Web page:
Chipo points at the thing and keeps jabbing at the air in a way that says, What's that? She rubs her stomach with her other hand; now that she is pregnant, like a real woman, Chipo is always playing with her stomach like maybe it's a toy. The stomach is the size of a football, not too big. We keep our eyes on the woman's mouth and wait to hear what she will say.
Oh, this? It's a camera, the woman says, which we all know; even a stone can tell that a camera is a camera. The woman wipes her hand on her skirt, pats the camera, then aims what is left of the thing at the bin by the door, misses, and laughs to herself like a madman. She looks at us, like maybe she wants us to laugh with her, but we are busy looking at the thing, flying in the air like a dead bird before hitting the ground. We have never ever seen anyone throw food away, even if it's a thing. Chipo looks like she wants to run after it and pick it up. The woman's twisted mouth finishes chewing, and swallows. I swallow with her, my throat tingling.
How old are you? the woman asks Chipo, looking at her stomach like she has never seen anybody pregnant.
She is eleven, Godknows replies for Chipo. We are ten, me and her, like twinses, Godknows says, meaning him and me. And Bastard is eleven and Sbho is nine, and Stina we don't know because he has no birth certificate.
Wow, the woman says. I say wow, too, Wow wow wow, but I do it inside my head. It's my first time ever hearing this word. I try to think what it means but I get tired of grinding my brains so I just give up.
And how old are you? Godknows asks her. And where are you from? I'm thinking about how Godknows has a big mouth that will get him slapped.
Me? Well, I'm thirty-three, and I'm from London. This is my first time visiting my dad's country, she says, and twists the chain on her neck. The golden head on the chain is the map of Africa.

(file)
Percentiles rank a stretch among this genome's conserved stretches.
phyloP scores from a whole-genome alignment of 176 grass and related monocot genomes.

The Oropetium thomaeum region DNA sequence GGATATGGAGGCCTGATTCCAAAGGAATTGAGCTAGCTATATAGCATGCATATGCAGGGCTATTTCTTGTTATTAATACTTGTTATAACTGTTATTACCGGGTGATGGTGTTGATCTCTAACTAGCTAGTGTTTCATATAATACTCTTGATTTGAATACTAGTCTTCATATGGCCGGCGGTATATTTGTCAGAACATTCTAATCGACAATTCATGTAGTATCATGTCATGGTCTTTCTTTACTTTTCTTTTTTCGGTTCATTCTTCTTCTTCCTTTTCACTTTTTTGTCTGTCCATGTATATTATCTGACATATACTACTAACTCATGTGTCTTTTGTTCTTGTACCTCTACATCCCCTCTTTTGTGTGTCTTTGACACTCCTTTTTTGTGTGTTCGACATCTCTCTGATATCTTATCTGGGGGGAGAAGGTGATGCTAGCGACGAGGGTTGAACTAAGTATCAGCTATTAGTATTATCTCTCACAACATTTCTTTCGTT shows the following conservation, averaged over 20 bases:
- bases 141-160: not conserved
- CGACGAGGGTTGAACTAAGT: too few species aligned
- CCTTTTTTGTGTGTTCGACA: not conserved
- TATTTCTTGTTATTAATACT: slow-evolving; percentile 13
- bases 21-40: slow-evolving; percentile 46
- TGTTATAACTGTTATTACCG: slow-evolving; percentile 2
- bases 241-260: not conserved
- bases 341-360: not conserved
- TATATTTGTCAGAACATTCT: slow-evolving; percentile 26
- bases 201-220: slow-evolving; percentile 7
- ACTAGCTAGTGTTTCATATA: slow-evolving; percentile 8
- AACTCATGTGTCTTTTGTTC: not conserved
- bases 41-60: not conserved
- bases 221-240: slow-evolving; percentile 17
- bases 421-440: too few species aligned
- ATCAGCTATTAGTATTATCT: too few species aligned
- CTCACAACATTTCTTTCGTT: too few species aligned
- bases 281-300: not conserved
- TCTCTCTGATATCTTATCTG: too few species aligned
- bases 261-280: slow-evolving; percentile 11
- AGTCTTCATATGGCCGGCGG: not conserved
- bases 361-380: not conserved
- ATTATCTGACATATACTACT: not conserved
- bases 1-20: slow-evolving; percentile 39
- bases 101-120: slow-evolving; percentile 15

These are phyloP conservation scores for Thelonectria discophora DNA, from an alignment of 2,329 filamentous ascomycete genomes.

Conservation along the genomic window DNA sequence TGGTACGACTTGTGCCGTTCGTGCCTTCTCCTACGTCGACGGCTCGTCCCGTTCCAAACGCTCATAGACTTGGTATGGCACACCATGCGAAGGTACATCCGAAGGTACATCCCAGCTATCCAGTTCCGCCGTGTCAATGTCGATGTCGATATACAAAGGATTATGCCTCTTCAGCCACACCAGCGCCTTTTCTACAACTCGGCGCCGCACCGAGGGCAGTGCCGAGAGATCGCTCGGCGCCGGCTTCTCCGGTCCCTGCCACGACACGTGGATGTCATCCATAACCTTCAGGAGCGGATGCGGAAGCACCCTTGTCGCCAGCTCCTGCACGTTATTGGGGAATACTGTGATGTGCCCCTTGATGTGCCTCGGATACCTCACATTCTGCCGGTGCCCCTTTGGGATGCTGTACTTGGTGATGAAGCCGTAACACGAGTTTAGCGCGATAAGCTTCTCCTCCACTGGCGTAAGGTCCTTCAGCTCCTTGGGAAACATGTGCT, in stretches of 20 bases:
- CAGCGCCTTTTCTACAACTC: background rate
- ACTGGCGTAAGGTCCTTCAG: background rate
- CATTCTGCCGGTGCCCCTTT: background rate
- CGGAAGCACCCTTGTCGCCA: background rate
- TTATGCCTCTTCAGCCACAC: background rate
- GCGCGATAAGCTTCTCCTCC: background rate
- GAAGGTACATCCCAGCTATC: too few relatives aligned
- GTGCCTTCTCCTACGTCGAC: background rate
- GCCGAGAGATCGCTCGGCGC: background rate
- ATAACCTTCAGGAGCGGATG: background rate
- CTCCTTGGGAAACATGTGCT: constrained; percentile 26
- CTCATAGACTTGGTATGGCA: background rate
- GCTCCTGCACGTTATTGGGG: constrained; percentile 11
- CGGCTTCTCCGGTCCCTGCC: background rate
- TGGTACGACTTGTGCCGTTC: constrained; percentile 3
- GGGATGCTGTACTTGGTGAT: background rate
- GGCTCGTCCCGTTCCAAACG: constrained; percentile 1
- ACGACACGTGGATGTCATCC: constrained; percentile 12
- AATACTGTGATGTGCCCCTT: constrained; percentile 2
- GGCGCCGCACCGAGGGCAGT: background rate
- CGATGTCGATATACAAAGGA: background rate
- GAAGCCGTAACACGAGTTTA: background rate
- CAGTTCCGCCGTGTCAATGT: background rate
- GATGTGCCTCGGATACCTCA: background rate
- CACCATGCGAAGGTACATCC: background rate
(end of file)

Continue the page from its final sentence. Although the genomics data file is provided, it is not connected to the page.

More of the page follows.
I know London. I ate some sweets from there once. They were sweet at first, and then they just changed to sour in my mouth. Uncle Vusa sent them when he first got there but that was a long time ago. Now he never sends, Godknows says. He looks up at the sky like maybe he wants an aeroplane to appear with sweets from his uncle.
But you look only fifteen, like a child, Godknows says, looking at the woman now. I am expecting her to reach out and slap him on the mouth but then she merely smiles like she has not just been insulted.
Thank you, I just came off the Jesus diet, she says, very pleased. I look at her like What is there to thank? I'm also thinking, What is a Jesus diet, and do you mean the real Jesus, like God's child?
I know from everybody's faces and silence, that they think the woman is strange. She runs a hand in her hair, which is matted and looks a mess; if I lived in Budapest I would wash my whole body everyday and comb my hair nicely to show I was a real person living in a real place. With her hair all wild like that, and standing on the other side of the gate with its lock and bars, the woman looks like a caged animal. I begin thinking what I would do if she actually jumped out and came after us.
Do you guys mind if I take a picture? she says. We don't answer because we're not used to adults asking us anything; we just look at the woman, at her fierce hair, at her skirt that sweeps the ground when she walks, at her pretty peeking feet, at her golden Africa, at her large eyes, at her smooth skin that doesn't even have a scar to show she is a living person, at the earring on her nose, at her T-shirt that says, Save Darfur.
Great, now stand close together, the woman says.
You, the tall one, go to the back. And you, yes, you, and you, look this way, no, I mean you, with the missing teeth, look at me, like this, she says, her hands reaching out of the bars, almost touching us.
Excerpted from We Need New Names by NoViolet Bulawayo. Copyright © 2013 by NoViolet Bulawayo. Excerpted by permission of Reagan Arthur. All rights reserved. No part of this excerpt may be reproduced or reprinted without permission in writing from the publisher.
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